Since he inherited the supreme leader's position in 1989, Khamenei has rested his authority on a rigid interpretation of a concept written into the constitution, velayat-i-faqih, the guardianship of the religious jurist.

Traditionally, the faqih was a cleric learned enough to render binding interpretations on religious matters. But Khamenei and conservative clerics have taken the concept as endowing the clerical hierarchy, through the supreme leader, with the Islamic equivalent of the divine right of kings. Last week, responding to reformers who say that the people are sovereign and that the supreme leader is bound by the constitution and the laws, Khamenei said the true meaning of velayat-i-faqih is that "the person in charge of the Islamic government does not make mistakes and if he does he will not be the supreme leader from that moment."

Many scholars specializing in Iran find in the opposing views an illuminating echo of the arguments that flowed in 17th- and 18th-century Europe, when Western concepts of democracy were forged on the anvil of the Reformation and the Enlightenment. In England, when Charles I insisted on his divine right to rule and Oliver Cromwell declared the sovereign rights of the people, as represented by Parliament, it took a civil war to settle the matter, and the king's severed head was part of the price paid for parliamentary democracy. The ideas born then were central, later, in America's revolution.

But where Iran scholars find the European and American experience most instructive is in the theological debate that underlay the political evolution -- the way in which men like Thomas Hobbes and John Locke found sanction for their ideas in a reinterpretation of the Bible. Today, it is tempting for Westerners to think that Iran could emerge from its bitter experience of the past 20 years as a secular republic -- a Turkey, perhaps. But most people who know Iran well say that however the immediate political struggle comes out, what lies ahead will be an Islamic republic -- albeit, perhaps, a more civil and gentle one than the mullahs have built so far.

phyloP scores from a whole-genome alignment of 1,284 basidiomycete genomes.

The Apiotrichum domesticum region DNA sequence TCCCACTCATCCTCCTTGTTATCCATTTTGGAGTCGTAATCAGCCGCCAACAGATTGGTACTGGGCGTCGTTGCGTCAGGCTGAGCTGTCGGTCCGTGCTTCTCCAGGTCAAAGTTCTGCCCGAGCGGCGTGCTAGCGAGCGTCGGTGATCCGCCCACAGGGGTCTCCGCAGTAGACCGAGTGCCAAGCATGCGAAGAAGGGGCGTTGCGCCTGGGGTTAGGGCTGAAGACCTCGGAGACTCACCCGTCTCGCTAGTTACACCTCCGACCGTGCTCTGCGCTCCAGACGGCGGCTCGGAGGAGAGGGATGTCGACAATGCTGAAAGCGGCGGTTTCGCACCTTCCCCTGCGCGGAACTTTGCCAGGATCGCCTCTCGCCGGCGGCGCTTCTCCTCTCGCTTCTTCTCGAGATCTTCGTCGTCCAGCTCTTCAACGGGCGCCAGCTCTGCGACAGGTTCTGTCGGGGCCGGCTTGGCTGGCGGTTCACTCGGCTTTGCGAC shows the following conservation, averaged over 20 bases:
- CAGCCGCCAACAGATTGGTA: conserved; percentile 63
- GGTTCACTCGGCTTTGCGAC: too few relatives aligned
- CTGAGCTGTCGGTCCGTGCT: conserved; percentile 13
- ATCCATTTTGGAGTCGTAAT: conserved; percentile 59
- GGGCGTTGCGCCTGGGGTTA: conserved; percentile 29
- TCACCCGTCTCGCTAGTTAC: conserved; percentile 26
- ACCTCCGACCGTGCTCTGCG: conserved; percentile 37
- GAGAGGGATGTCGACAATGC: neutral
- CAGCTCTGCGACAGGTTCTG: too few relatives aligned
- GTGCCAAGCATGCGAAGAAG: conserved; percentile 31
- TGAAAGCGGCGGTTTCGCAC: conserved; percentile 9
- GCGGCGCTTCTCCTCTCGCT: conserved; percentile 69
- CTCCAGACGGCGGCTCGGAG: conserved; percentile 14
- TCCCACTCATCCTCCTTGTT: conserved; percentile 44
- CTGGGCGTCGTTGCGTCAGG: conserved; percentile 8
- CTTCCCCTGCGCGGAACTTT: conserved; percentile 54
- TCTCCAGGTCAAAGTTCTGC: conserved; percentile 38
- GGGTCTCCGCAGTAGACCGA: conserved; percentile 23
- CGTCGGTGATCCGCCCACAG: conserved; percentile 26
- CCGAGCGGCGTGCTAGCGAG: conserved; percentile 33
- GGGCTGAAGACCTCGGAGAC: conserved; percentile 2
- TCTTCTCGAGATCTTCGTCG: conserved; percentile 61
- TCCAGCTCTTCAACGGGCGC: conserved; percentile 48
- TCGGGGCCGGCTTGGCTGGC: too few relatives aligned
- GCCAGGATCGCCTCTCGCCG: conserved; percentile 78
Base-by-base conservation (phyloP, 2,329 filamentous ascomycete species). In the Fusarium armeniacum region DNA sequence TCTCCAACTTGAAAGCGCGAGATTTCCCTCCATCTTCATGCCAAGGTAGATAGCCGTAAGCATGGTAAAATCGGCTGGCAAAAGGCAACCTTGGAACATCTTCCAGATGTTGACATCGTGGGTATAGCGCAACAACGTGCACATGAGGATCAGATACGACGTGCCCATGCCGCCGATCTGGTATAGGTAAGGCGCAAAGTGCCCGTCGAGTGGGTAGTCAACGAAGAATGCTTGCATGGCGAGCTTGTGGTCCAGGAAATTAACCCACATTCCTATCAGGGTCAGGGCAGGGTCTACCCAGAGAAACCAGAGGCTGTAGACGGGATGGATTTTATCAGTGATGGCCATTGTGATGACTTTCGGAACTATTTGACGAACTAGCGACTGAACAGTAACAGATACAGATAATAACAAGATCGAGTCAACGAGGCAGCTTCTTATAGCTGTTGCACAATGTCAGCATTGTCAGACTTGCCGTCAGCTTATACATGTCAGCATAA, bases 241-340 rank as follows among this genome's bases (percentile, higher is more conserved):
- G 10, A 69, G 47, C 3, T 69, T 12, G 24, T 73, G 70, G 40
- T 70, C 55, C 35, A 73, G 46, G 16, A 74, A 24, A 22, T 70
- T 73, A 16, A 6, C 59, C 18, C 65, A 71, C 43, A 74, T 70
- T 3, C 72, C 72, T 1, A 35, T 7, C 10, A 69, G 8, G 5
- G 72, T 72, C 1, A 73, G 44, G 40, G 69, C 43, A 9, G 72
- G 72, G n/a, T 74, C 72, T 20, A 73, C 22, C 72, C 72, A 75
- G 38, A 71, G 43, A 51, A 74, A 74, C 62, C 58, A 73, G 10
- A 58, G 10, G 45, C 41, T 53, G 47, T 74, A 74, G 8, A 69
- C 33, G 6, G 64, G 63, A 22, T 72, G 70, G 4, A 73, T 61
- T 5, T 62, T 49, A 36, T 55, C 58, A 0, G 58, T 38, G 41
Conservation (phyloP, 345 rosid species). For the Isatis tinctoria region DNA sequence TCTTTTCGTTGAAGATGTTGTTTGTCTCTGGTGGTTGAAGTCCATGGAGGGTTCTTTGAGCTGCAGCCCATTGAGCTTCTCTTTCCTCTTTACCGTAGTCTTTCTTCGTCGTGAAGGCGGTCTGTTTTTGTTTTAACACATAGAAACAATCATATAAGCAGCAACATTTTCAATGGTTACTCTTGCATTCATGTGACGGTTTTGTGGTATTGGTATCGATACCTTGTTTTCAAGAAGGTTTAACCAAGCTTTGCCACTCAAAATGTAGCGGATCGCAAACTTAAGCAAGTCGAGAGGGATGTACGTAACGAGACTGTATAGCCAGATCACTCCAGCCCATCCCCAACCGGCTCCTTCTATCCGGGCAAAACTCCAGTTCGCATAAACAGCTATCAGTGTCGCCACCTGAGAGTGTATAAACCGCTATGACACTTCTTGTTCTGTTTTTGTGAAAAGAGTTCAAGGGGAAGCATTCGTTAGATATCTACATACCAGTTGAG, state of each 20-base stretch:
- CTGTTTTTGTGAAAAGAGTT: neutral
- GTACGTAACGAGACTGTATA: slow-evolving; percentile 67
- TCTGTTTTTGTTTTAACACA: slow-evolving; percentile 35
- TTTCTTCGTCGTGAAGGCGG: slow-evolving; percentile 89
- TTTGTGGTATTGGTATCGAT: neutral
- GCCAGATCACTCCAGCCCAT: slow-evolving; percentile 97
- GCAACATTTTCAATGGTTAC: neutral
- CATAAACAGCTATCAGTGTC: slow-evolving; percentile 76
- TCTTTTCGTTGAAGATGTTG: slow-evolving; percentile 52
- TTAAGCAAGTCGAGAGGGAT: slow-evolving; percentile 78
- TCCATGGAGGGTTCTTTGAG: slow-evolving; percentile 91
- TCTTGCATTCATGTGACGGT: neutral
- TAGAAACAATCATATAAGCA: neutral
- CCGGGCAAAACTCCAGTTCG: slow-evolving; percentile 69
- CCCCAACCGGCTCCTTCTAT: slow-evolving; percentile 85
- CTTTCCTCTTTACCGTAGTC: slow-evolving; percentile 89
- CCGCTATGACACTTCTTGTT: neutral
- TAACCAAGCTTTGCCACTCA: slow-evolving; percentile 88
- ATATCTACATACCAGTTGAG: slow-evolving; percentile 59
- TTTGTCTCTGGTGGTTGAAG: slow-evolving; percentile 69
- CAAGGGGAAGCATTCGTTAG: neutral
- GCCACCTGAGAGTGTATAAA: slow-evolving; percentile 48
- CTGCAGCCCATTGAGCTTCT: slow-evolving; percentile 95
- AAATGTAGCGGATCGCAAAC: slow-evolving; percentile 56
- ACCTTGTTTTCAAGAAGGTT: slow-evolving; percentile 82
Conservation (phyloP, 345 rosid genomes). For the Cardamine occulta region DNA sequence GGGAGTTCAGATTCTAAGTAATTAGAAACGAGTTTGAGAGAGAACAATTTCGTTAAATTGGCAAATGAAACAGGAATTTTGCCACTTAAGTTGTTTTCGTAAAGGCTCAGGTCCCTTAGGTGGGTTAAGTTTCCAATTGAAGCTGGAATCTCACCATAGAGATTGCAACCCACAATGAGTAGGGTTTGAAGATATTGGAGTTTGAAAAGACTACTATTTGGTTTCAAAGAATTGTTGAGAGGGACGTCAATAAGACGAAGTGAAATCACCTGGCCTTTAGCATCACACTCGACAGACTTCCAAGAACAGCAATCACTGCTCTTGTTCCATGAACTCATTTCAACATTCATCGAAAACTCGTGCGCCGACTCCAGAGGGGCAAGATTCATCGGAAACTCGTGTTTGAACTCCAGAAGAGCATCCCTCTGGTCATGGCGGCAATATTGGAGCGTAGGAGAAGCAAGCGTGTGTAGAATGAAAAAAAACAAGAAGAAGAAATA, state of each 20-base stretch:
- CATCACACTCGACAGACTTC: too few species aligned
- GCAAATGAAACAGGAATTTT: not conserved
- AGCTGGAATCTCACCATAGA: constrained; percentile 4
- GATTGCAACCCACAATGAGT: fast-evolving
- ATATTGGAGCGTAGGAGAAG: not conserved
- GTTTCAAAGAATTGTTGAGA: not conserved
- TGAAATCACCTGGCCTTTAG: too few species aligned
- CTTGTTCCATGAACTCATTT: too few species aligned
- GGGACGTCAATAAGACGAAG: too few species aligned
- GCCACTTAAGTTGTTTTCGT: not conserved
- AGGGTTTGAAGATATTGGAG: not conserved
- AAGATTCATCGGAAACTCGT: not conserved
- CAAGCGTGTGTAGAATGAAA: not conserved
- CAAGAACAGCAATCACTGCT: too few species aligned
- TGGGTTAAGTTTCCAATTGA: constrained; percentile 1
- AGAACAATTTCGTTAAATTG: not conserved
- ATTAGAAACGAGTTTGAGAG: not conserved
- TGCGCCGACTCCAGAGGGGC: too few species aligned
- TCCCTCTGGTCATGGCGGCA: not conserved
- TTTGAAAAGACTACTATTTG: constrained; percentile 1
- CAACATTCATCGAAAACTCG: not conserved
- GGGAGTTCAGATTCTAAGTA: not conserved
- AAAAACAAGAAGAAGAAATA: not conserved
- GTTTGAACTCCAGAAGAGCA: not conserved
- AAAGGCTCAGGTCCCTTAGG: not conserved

Many Iranians would have it otherwise. But most accept that political change, to be stable in a country where faith is a pervasive fact of life, will have to come from a redefinition within Islam of the relationship between state and religion. It will not, they say, come from a separation of church and state that leaves the mullahs as voiceless in temporal matters as they were under the shah. Pressed, many Iranians will cite Turkey as proof. However secular its system, it still has had sharp challenges in recent years from resurgent Islamism.

This, in fact, is the message of Khatami. Although he is the author of a best-selling book that discusses the merits of Locke, Hobbes and Montesquieu, he has never disguised that his democratic, pluralist, tolerant principles would find expression within a body politic that had Islam at its core. Addressing the throngs who mob him everywhere, he invariably returns to the Koran and his belief that the prophet's teachings rested, at base, on the need for dialogue and consent among the governed.

In the parliamentary election, Khamenei and his allies, having used their powers to disqualify scores of reformist candidates, may yet hold the reformers at bay. But whatever the vote's outcome, Iran's political struggle will still hold the attention of all who care about the world's 1 billion Muslims. For if Iran, the fount of modern Islamic militancy, can find a way to reconcile the ancient beliefs of Islam and its people's yearnings for freedom, the lesson will not stop at Iran's borders. It can be expected to ripple outward across the 53 Muslim nations that have been notable absentees, so far, from the rise of democracy that followed the collapse of the Berlin Wall.